A Practical Approach to Transforming Strategic Vision into Reality
President and CEO of Rio Tinto Minerals (RTM), Dean Gehring encourages transformational thinking in the way organizations –specifically in the mining industry – conduct business in the future. For example, to achieve world-class performance, he and his executive team created a portfolio of transformational cost reduction and revenue generation initiatives. He understood that even with the executive leadership onboard and ready to move forward, challenges lay ahead and “cultural inertia” had to be overcome to achieve and sustain superior performance.
In a recent Profile Magazine article, Dean Gehring explained. “To me, developing an effective business culture is not an initiative. An initiative sounds too much like a project that has a start and a stop, and something you can complete. Building a company culture is really a journey. It will change and morph over time.”
This ongoing focus on building a company culture is evident in RTM’s approach to safety. “I constantly tell our employees that there isn’t anything we do that’s worth somebody taking a risk where they can get hurt,” Gehring explains. In 2015 alone, RTM, with operations in the US, Europe, and Asia, completed its safest year in more than one hundred years of the company’s history.
The transformational journey that RTM has planned around cost reduction and revenue generation began with a series of strategic projects and a passionate goal of transforming the RTM culture. While the statistics on how organizations fail to execute their strategies can be daunting, Dean was determined to leave little to chance. Kepner-Tregoe has worked with RTM and other Rio Tinto divisions around the world to provide training and consulting services and had the privilege of being invited on this challenging journey.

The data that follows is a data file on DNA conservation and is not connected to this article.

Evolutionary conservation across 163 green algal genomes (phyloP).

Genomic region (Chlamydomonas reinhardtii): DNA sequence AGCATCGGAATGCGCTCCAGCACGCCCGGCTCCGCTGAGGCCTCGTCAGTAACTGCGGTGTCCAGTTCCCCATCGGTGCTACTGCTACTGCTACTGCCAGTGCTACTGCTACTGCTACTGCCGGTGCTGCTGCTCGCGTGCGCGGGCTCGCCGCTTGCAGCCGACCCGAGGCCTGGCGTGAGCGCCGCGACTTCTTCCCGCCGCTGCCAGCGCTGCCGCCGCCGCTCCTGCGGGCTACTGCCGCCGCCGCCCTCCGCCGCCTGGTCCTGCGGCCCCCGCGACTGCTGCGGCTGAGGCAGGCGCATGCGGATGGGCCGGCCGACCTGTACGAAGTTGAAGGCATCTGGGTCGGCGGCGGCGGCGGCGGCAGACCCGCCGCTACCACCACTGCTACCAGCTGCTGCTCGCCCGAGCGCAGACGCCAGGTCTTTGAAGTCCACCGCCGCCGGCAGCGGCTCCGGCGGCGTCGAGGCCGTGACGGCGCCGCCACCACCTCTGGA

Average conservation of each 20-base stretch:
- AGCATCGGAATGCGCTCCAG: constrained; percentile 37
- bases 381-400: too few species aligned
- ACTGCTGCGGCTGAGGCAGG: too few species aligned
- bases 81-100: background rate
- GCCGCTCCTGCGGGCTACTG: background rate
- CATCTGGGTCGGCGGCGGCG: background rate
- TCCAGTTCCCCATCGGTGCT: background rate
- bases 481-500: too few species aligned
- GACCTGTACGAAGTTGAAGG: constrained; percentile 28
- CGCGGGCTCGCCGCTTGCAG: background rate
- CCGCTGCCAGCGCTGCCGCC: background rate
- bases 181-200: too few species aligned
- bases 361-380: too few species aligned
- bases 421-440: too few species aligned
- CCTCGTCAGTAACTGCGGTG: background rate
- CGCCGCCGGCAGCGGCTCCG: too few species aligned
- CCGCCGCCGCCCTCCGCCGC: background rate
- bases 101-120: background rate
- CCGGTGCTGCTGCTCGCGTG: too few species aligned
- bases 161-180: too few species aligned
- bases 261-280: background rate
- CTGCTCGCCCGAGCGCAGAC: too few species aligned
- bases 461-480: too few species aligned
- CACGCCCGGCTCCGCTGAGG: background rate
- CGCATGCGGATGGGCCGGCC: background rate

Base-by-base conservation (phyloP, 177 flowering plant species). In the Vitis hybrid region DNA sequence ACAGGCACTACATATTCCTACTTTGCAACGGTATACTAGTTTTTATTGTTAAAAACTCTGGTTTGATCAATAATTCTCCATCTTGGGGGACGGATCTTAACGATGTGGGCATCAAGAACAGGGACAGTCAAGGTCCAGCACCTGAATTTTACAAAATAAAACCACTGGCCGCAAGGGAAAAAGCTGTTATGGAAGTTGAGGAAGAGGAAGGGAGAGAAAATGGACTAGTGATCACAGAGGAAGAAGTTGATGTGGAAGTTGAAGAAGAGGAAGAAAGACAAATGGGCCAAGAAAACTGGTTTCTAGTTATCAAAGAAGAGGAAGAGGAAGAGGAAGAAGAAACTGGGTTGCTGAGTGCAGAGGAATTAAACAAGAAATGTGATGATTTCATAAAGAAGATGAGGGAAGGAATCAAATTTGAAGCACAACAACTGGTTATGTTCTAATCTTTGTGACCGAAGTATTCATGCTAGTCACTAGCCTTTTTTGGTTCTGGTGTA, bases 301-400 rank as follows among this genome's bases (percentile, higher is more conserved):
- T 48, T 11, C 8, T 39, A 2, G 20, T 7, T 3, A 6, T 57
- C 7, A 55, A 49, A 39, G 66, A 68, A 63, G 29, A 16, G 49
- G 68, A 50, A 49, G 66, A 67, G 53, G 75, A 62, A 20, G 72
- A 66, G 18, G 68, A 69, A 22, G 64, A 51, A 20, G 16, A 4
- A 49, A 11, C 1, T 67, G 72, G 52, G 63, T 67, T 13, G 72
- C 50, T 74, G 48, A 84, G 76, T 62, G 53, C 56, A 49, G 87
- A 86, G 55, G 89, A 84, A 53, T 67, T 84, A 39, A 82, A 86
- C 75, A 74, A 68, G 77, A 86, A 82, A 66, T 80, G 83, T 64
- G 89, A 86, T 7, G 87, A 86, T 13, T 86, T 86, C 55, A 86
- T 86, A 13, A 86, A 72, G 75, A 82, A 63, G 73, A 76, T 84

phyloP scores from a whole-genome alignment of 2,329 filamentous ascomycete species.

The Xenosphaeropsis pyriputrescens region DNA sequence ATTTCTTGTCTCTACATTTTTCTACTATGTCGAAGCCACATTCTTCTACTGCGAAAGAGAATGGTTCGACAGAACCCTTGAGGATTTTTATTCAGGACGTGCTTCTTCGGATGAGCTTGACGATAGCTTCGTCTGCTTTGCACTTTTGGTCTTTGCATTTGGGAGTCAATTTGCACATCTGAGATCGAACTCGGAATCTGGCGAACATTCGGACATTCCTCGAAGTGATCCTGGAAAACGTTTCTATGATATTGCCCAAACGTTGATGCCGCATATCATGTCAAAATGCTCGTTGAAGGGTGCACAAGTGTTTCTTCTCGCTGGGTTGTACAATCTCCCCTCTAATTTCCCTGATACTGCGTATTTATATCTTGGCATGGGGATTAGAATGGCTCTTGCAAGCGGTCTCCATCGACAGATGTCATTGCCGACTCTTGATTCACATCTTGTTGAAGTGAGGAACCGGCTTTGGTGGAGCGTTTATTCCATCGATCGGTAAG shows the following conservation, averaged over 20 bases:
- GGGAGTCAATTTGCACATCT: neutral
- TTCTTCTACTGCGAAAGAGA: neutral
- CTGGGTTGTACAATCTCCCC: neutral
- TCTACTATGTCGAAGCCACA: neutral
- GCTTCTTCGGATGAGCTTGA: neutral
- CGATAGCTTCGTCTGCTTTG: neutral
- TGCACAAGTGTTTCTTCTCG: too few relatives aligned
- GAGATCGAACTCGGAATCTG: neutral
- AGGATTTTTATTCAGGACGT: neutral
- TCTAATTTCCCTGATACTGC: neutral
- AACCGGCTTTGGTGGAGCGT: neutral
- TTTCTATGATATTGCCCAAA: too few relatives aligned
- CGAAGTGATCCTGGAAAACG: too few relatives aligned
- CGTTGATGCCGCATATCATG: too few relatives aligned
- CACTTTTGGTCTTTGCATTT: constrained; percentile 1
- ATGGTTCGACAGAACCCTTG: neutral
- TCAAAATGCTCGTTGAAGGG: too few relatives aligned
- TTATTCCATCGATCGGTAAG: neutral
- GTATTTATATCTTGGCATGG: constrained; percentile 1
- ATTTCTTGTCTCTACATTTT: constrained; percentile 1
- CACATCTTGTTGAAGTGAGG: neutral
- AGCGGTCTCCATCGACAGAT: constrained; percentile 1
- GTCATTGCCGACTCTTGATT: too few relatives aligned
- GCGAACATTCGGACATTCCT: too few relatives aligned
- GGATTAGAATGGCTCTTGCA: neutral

I met with Dean after last year’s Society for Mining, Metallurgy, and Exploration (SME) conference, where he was a keynote speaker and expressed his interest in transformational thinking. At the conference and in later meetings we discussed working with the RTM Senior Leadership Team to define and plan strategic projects and to support their execution. Since the RTM executive leaders charged with leading the initiatives had varying levels of project management skills and experiences, we launched a “Learn and Do” initiative for the executive team and members of their groups assigned to these critical strategic projects.
This flexible approach provided the right amount of training and support needed by each individual as we all worked together to define and plan the projects. A series of project management objectives provided guidance for our interactions with the team and thoughtful measures and standards ensured that everyone moved ahead in concert while achieving these objectives. As part of this focus on good project definition and planning, we worked with RTM to develop effective communications among stakeholders, project managers, and project teams. In addition, to minimize redundancy in project work, we helped RTM to align the program, project, and governance work with current project management practices.
The Learn and Do approach to leadership capability development at RTM underlines the transformational thinking of corporate leaders like Dean Gehring. For effective corporate leaders, it is not enough to set strategy and assume that changes will follow. Everything from training, employee involvement, safety, and the financial bottom line are integral factors that must be addressed within a holistic approach to transformational, world-class performance.
As Dean states, “You have to be intentional in how you will build that culture by examining, supporting, and changing the system, symbols, and behaviors that create your culture.” At Kepner-Tregoe, we agree, and since we were founded, it has been the focus of our process approach as we enthusiastically promote the development of thinking organizations.